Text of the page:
The direction, the shot composition from storyboarding, the digital and hand-shaded lighting, the angles and framing, the perspectives and editing, the aforementioned choreography and base animation, and just about every other facet of the visual presentation this monster has to offer was spot on perfect every time it absolutely needed to be so, and while it could be called mildly inconsistent, the average quality of artwork and animation will still blow you away. Directing often done in perspective animation of the birdie dashing like lighting back and forth across the court with quick, intense, energetic frames of the characters’ enlivened faces intermittently flashing onto screen. Powerful storyboards punching in the impact of the birdies ricocheting off the rackets like bullets off plate metal, the muscle it takes to vault for wide shots like the athlete’s life depends on it, and the beats of sweat leaping off the athlete’s face when they switch directions to dance across the court faster than the in-betweeners can even draw them. Never does the spectacle slow, drop detail, or pan across stills, thusly spending every waking second zipping around the court and the players atop. I cannot stress just how much time, money, and manpower was clearly expended crafting these brilliant sequences. Do you remember the documentaries of Production IG staff meticulously studying professional volleyball players to animate Haikyuu, or Silat martial artists to animate Psycho-Pass? If not for the fact I know and can evidently see LIDENFILMS rotoscoped half the matches, I would’ve sworn similar amounts of Herculean effort was put into the production of Hanebado, because it’s just that beautiful.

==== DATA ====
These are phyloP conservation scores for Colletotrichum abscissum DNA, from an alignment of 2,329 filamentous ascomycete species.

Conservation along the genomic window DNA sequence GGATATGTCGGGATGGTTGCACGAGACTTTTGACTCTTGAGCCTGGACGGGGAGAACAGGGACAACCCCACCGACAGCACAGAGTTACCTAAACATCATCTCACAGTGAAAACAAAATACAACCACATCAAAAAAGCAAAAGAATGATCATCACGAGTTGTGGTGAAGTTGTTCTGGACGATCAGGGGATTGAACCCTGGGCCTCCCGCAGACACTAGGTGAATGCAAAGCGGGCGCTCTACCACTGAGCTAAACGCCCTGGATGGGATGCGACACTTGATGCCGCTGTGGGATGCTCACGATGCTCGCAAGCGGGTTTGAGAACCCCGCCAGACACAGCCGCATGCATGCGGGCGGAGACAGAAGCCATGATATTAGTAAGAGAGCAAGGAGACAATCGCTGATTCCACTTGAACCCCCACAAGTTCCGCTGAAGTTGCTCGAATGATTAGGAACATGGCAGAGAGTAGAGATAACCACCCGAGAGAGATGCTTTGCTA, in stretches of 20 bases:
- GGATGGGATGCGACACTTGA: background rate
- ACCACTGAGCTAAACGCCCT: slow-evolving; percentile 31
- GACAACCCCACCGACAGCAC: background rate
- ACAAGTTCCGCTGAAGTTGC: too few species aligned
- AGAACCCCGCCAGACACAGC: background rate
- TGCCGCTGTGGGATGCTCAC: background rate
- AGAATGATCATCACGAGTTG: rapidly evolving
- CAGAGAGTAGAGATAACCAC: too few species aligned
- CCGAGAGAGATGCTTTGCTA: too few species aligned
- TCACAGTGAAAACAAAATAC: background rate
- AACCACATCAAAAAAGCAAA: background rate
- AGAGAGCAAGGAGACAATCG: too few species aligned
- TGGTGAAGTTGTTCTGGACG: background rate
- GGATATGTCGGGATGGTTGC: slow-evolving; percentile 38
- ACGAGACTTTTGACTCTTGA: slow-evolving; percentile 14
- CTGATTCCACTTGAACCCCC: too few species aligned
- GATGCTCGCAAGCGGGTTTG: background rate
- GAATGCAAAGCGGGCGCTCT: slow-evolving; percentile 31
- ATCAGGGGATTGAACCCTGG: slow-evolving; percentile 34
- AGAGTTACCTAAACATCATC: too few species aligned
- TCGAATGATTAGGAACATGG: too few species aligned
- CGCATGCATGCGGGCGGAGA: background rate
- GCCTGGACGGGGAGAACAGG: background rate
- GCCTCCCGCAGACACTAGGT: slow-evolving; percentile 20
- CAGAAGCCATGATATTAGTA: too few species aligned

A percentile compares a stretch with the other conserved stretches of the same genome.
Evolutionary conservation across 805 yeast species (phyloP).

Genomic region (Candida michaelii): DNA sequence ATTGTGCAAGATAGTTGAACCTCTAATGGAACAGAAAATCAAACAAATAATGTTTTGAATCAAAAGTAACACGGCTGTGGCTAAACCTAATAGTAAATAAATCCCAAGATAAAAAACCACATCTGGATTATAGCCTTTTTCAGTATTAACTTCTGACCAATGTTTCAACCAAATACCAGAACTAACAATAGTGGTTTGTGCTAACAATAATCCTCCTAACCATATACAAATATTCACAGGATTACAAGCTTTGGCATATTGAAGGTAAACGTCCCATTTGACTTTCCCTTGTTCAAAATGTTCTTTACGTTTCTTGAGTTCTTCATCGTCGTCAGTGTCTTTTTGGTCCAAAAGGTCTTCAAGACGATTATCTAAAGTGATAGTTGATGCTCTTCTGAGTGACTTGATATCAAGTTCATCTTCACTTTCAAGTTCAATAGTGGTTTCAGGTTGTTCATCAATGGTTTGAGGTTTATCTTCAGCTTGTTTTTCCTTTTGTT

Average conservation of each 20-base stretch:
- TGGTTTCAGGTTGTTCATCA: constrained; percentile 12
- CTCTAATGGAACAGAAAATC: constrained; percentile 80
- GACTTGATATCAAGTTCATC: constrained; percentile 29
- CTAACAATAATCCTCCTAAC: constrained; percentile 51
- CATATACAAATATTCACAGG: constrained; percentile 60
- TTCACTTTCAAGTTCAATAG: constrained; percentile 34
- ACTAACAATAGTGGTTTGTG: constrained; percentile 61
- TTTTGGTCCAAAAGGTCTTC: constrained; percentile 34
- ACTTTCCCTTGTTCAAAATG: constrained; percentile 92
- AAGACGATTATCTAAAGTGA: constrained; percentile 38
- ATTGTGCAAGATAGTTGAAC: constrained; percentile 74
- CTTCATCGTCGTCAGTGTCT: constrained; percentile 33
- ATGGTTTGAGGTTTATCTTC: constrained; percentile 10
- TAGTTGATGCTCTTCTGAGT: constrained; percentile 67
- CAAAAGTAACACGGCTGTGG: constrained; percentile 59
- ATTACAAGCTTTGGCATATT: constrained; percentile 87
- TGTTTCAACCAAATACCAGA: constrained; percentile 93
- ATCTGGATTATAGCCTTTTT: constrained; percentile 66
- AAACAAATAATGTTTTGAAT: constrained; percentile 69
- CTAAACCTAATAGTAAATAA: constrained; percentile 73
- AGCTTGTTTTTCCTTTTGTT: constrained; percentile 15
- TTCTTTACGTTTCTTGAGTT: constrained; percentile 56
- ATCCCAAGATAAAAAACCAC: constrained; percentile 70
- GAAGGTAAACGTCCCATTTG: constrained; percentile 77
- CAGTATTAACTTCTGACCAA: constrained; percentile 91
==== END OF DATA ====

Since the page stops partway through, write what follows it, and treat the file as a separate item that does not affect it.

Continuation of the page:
As for the rest of the show, well, it’s pretty not great.

Our protagonist is a girl named Ayano who is the daughter of the most decorated female badminton athlete ever to grace Japan, and with such expectations rested upon her shoulders and with such big shoes to fill, she has been raised for the sole purpose of playing badminton and living up to her mother’s lofty ideals of her development. As if such an overblown conceit wasn’t already embellished enough on paper, Ayano is portrayed as a being an almost literal “badminton monster”—which I know sounds hysterically stupid, but seeing as they actually use this descriptor multiple times in the anime verbatim, I’m going to stick with it—who will periodically flip her crazy switch in tense matches which literally makes her eyes dilate like a psychopath and also makes her hair turn messy like a rabid animal. I guess I could take this seriously if her mother beat her or something abusive to warrant this level of distress, but every single flashback to her childhood shows her and her mother happily practicing badminton with no stakes and all smiles, so when the show suddenly cuts back to present day with Ayano looking like she’s ready to murder her opponent over a simple practice game, I can’t help but wonder how she became so comically overdramatic. And it’s not just her either. Her opponents are just as outrageously overreactive and unbelievably over-the-top. For example, one of Ayano’s early competitors is a Danish girl who pushed aside her life and home country to move to Japan for the sole purpose of beating Ayano and winning her mother’s favor. How any of these personalities and character motivations are supposed to be believable or realistic in the slightest bit is beyond me.